• Make sure medical personnel understand exactly what chemicals are involved

In most cases, mechanical or utility problems will not cause life threatening or other serious threats to the health and safety of building occupants. However certain failures, such as power outages and loss of phone service can pose safety and security hazards and disrupt business operations. Such problems, though typically short in duration, may require actions to be taken to protect personnel and property.

If a Mechanical or Utility Failure Creates an Emergency Situation

  • Immediately call or have someone call 911.
    • State the emergency.
    • Give the exact location of the emergency.
  • Activate the fire alarm if an immediate evacuation is necessary.
  • Proceed to the assembly point designated for the building.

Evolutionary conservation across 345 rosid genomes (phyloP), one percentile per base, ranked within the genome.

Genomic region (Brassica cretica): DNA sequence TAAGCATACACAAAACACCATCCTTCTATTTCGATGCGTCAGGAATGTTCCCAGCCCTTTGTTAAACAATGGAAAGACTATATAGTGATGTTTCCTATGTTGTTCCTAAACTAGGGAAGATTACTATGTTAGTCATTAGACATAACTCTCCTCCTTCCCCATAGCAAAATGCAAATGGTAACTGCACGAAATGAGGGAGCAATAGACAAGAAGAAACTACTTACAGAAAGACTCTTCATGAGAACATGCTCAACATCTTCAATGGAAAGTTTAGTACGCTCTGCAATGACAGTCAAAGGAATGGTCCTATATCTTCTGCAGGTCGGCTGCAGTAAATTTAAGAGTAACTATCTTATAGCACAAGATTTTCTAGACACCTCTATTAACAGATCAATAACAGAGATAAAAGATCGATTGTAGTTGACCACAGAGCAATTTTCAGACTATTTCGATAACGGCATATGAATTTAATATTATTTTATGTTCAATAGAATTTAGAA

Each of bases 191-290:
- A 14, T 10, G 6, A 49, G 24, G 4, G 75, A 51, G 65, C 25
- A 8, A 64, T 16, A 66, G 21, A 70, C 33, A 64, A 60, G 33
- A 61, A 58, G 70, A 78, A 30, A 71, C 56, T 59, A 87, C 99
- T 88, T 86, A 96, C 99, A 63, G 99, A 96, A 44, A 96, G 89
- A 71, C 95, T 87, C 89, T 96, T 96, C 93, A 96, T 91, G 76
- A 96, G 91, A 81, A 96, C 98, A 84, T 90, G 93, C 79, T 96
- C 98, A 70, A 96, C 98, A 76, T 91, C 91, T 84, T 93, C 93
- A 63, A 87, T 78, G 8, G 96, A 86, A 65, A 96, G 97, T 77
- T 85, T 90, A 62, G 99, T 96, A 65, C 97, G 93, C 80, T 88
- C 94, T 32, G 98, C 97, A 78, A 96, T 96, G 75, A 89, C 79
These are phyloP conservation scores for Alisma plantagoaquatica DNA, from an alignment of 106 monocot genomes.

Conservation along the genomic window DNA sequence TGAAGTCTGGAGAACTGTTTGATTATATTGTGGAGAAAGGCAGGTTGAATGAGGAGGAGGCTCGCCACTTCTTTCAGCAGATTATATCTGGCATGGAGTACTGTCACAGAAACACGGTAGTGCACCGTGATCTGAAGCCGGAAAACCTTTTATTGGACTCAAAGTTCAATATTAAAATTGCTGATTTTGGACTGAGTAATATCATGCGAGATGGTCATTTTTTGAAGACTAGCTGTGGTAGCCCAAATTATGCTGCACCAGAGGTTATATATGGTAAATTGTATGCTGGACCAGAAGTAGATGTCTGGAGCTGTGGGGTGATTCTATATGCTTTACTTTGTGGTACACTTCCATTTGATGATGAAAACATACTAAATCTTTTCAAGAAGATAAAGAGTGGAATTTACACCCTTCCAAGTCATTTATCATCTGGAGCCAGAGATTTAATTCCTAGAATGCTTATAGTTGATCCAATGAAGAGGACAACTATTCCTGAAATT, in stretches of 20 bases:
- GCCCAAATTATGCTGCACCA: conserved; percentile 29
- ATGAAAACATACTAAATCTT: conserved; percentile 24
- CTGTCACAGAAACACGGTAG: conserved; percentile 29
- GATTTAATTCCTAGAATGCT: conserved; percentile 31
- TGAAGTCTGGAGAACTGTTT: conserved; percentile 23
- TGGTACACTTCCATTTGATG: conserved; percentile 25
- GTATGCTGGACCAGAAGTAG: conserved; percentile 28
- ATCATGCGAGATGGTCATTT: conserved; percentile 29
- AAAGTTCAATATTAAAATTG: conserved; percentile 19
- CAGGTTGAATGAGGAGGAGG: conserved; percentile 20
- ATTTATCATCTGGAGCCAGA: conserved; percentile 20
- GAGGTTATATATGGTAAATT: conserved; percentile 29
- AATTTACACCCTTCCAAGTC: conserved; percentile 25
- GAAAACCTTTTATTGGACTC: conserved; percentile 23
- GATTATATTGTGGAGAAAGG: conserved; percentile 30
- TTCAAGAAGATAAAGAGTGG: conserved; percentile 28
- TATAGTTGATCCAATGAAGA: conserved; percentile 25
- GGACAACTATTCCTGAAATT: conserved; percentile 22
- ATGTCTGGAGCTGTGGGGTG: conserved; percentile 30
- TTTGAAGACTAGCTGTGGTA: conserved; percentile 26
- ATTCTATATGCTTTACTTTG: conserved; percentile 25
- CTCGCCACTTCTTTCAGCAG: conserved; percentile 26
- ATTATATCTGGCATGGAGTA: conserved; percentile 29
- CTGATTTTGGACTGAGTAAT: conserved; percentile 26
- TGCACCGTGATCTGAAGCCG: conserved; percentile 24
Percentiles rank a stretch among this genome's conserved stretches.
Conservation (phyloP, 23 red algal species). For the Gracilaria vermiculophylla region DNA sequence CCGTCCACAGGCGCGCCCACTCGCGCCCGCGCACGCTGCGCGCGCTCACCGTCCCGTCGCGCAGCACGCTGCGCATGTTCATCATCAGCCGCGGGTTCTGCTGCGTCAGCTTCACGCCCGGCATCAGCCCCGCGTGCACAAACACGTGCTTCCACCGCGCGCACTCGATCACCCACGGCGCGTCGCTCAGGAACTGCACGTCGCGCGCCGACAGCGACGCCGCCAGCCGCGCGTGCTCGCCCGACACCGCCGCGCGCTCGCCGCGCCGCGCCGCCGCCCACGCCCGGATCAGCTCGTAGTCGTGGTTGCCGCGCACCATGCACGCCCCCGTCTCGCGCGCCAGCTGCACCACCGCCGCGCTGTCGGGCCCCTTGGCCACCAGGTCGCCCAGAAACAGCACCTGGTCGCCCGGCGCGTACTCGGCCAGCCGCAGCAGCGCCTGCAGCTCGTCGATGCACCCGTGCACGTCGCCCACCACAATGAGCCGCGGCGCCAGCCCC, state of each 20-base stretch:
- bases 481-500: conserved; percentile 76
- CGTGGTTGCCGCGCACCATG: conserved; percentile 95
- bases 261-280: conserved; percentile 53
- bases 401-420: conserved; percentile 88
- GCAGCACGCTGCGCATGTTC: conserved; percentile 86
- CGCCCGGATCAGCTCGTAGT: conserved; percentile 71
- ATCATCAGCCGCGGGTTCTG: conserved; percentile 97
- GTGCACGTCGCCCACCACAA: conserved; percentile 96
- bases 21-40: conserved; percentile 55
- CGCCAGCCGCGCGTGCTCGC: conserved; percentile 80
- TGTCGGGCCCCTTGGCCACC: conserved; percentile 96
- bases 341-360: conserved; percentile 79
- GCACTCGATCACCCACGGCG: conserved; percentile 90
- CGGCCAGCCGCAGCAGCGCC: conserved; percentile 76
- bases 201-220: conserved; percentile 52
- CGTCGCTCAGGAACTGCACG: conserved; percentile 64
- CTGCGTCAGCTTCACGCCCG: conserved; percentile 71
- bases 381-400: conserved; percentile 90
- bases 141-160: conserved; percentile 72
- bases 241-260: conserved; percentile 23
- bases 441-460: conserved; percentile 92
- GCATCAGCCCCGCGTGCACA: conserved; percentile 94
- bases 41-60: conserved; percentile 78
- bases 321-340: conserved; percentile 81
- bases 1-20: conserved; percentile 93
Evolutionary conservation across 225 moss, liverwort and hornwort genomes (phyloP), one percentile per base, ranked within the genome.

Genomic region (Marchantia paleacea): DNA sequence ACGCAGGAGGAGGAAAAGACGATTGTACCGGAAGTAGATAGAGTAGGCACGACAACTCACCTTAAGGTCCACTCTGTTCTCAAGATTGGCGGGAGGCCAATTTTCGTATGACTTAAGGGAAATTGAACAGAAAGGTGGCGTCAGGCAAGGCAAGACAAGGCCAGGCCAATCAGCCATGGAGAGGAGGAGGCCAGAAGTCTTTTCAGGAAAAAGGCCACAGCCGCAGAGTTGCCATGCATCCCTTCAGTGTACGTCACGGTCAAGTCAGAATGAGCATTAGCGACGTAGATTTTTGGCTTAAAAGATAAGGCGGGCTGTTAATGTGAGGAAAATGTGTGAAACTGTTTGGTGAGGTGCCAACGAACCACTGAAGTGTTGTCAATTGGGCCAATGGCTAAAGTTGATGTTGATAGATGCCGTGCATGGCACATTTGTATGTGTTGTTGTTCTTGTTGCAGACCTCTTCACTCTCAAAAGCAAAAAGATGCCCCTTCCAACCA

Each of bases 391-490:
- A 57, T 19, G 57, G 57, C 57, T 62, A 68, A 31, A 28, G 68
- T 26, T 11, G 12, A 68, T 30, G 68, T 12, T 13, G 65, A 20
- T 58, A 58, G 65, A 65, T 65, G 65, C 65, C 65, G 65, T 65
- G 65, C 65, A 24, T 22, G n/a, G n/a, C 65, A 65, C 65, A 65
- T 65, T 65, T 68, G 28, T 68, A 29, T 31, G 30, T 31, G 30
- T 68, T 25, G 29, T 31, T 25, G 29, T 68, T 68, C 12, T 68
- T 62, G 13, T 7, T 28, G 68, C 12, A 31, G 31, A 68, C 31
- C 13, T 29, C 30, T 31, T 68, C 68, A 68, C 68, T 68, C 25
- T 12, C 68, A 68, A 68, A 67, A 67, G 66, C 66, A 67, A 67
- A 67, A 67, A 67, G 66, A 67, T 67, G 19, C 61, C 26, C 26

• To the best of your ability, help those needing assistance move to the assembly point or a safe area in the building, if safe to do so.
  • Report to the building’s Emergency Coordinator or other person designated to account for employees.
  • Report the location of anybody left in the building to emergency responders or 911.
  • Do not return to the building until an “All Clear” is announced by the Fire Department, the Department of Public Safety or other recognized authority.
  • Silencing of the alarm is not a signal that it is safe to re-enter the building.

If the Hazard is Not an Immediate Threat, Contact

  • BSU Physical Plant at (218) 755-3988
  • NTC Building and Grounds at (218) 333-6653

There are the policies and procedures to be followed if a student or member of the campus community is experiencing a mental health issue. If the person is an intimidate threat to themselves or others, call 911.

General Mental Illness Symptoms